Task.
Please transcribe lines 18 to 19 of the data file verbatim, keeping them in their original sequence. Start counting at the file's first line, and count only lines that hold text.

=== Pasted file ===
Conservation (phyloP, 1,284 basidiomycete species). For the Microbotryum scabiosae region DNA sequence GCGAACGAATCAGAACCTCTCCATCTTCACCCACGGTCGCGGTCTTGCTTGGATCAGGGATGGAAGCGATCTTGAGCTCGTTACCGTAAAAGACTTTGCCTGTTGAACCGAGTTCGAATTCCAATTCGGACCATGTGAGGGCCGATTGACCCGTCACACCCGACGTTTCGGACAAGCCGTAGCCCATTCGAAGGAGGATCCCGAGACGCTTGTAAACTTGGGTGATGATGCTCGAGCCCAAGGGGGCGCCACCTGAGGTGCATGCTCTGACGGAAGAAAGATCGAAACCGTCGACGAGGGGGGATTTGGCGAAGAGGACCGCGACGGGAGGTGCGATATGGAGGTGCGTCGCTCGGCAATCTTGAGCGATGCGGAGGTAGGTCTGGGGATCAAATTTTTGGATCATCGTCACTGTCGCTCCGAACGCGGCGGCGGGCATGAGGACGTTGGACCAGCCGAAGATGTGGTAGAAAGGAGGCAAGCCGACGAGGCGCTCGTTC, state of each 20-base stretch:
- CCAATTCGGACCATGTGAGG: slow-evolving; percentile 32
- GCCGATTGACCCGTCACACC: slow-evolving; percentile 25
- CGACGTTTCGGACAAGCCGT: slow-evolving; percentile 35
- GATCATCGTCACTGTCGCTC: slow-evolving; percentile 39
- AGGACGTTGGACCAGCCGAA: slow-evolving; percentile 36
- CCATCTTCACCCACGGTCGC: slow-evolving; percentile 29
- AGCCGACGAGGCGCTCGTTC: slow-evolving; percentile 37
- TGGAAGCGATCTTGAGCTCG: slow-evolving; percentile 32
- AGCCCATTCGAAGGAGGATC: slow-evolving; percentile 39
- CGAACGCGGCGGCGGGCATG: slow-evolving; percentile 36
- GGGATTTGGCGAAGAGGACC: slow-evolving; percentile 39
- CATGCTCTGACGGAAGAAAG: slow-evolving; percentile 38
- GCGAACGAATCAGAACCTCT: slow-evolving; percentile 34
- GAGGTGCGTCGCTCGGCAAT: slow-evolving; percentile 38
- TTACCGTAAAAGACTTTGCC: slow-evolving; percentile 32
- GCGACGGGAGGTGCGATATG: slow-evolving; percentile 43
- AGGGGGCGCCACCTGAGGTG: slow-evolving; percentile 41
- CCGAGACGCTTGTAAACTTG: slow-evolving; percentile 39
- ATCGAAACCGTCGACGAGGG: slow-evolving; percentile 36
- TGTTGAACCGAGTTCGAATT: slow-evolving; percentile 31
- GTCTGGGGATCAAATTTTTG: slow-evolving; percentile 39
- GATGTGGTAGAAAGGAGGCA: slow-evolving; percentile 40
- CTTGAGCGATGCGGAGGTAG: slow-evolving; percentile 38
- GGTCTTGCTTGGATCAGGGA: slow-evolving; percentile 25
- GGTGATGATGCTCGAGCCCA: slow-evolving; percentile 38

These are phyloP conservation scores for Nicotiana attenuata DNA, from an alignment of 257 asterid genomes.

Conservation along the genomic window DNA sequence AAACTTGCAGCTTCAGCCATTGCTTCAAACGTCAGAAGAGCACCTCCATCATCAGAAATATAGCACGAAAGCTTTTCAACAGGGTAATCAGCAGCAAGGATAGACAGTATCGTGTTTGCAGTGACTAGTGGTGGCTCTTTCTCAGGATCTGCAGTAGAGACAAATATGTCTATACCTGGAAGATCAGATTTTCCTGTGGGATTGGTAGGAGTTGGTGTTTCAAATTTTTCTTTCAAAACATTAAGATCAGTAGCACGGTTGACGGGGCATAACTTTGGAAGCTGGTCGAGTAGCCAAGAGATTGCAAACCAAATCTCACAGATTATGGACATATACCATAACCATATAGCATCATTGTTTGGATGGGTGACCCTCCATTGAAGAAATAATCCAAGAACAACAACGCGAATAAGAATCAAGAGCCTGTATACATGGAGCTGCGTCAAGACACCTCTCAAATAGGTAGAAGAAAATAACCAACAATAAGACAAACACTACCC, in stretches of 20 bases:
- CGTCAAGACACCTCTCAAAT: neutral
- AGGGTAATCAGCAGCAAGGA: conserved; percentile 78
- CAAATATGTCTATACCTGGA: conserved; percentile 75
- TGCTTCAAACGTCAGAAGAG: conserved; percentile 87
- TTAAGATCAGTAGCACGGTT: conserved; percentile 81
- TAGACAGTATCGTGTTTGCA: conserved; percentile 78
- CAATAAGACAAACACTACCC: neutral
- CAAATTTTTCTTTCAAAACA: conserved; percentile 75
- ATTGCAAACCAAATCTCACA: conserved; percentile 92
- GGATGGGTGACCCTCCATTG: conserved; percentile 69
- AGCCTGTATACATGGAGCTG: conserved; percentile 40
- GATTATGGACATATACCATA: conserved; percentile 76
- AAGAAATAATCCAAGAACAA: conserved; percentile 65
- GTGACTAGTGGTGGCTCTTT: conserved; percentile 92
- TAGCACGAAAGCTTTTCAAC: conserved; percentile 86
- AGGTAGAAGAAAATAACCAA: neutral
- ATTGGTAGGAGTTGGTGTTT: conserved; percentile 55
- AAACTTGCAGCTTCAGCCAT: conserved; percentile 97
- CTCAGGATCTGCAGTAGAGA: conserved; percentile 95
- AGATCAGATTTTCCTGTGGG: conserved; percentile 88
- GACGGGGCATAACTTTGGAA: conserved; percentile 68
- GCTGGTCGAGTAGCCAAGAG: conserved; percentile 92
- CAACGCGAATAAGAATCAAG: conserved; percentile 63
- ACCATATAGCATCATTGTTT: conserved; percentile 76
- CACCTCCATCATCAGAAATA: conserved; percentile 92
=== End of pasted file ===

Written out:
- AGGGGGCGCCACCTGAGGTG: slow-evolving; percentile 41
- CCGAGACGCTTGTAAACTTG: slow-evolving; percentile 39